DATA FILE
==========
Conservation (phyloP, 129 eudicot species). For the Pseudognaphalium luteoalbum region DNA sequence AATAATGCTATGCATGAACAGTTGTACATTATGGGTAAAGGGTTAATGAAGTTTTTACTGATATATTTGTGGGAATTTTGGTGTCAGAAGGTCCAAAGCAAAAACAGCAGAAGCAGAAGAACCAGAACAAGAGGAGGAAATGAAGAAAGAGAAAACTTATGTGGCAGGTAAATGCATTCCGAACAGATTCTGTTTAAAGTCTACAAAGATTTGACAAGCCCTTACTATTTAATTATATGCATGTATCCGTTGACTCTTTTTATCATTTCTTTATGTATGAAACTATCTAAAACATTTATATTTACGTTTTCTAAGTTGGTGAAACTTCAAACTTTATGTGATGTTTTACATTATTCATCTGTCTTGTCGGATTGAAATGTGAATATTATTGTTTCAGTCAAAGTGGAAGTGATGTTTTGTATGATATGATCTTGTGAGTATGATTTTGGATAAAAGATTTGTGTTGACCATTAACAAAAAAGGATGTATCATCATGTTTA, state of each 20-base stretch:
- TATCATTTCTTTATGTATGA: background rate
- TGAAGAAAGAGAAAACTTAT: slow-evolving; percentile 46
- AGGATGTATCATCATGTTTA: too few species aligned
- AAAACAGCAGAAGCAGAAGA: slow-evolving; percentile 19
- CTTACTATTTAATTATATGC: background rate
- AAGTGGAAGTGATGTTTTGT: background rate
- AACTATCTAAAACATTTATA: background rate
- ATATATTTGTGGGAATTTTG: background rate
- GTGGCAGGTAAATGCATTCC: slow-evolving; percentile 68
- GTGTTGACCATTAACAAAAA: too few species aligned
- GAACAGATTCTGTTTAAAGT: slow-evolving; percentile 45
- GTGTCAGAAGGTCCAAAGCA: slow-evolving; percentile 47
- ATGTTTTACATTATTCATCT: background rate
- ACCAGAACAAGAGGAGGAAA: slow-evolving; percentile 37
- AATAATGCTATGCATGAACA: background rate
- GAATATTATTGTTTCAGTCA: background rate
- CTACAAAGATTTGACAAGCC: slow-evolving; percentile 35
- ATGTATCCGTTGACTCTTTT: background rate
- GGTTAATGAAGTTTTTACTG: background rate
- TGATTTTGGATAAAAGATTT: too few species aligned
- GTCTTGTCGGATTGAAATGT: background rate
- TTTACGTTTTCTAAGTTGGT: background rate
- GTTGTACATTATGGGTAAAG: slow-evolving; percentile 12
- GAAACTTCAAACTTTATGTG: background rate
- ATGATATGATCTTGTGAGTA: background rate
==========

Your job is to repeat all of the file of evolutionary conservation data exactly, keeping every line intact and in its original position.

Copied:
Conservation (phyloP, 129 eudicot species). For the Pseudognaphalium luteoalbum region DNA sequence AATAATGCTATGCATGAACAGTTGTACATTATGGGTAAAGGGTTAATGAAGTTTTTACTGATATATTTGTGGGAATTTTGGTGTCAGAAGGTCCAAAGCAAAAACAGCAGAAGCAGAAGAACCAGAACAAGAGGAGGAAATGAAGAAAGAGAAAACTTATGTGGCAGGTAAATGCATTCCGAACAGATTCTGTTTAAAGTCTACAAAGATTTGACAAGCCCTTACTATTTAATTATATGCATGTATCCGTTGACTCTTTTTATCATTTCTTTATGTATGAAACTATCTAAAACATTTATATTTACGTTTTCTAAGTTGGTGAAACTTCAAACTTTATGTGATGTTTTACATTATTCATCTGTCTTGTCGGATTGAAATGTGAATATTATTGTTTCAGTCAAAGTGGAAGTGATGTTTTGTATGATATGATCTTGTGAGTATGATTTTGGATAAAAGATTTGTGTTGACCATTAACAAAAAAGGATGTATCATCATGTTTA, state of each 20-base stretch:
- TATCATTTCTTTATGTATGA: background rate
- TGAAGAAAGAGAAAACTTAT: slow-evolving; percentile 46
- AGGATGTATCATCATGTTTA: too few species aligned
- AAAACAGCAGAAGCAGAAGA: slow-evolving; percentile 19
- CTTACTATTTAATTATATGC: background rate
- AAGTGGAAGTGATGTTTTGT: background rate
- AACTATCTAAAACATTTATA: background rate
- ATATATTTGTGGGAATTTTG: background rate
- GTGGCAGGTAAATGCATTCC: slow-evolving; percentile 68
- GTGTTGACCATTAACAAAAA: too few species aligned
- GAACAGATTCTGTTTAAAGT: slow-evolving; percentile 45
- GTGTCAGAAGGTCCAAAGCA: slow-evolving; percentile 47
- ATGTTTTACATTATTCATCT: background rate
- ACCAGAACAAGAGGAGGAAA: slow-evolving; percentile 37
- AATAATGCTATGCATGAACA: background rate
- GAATATTATTGTTTCAGTCA: background rate
- CTACAAAGATTTGACAAGCC: slow-evolving; percentile 35
- ATGTATCCGTTGACTCTTTT: background rate
- GGTTAATGAAGTTTTTACTG: background rate
- TGATTTTGGATAAAAGATTT: too few species aligned
- GTCTTGTCGGATTGAAATGT: background rate
- TTTACGTTTTCTAAGTTGGT: background rate
- GTTGTACATTATGGGTAAAG: slow-evolving; percentile 12
- GAAACTTCAAACTTTATGTG: background rate
- ATGATATGATCTTGTGAGTA: background rate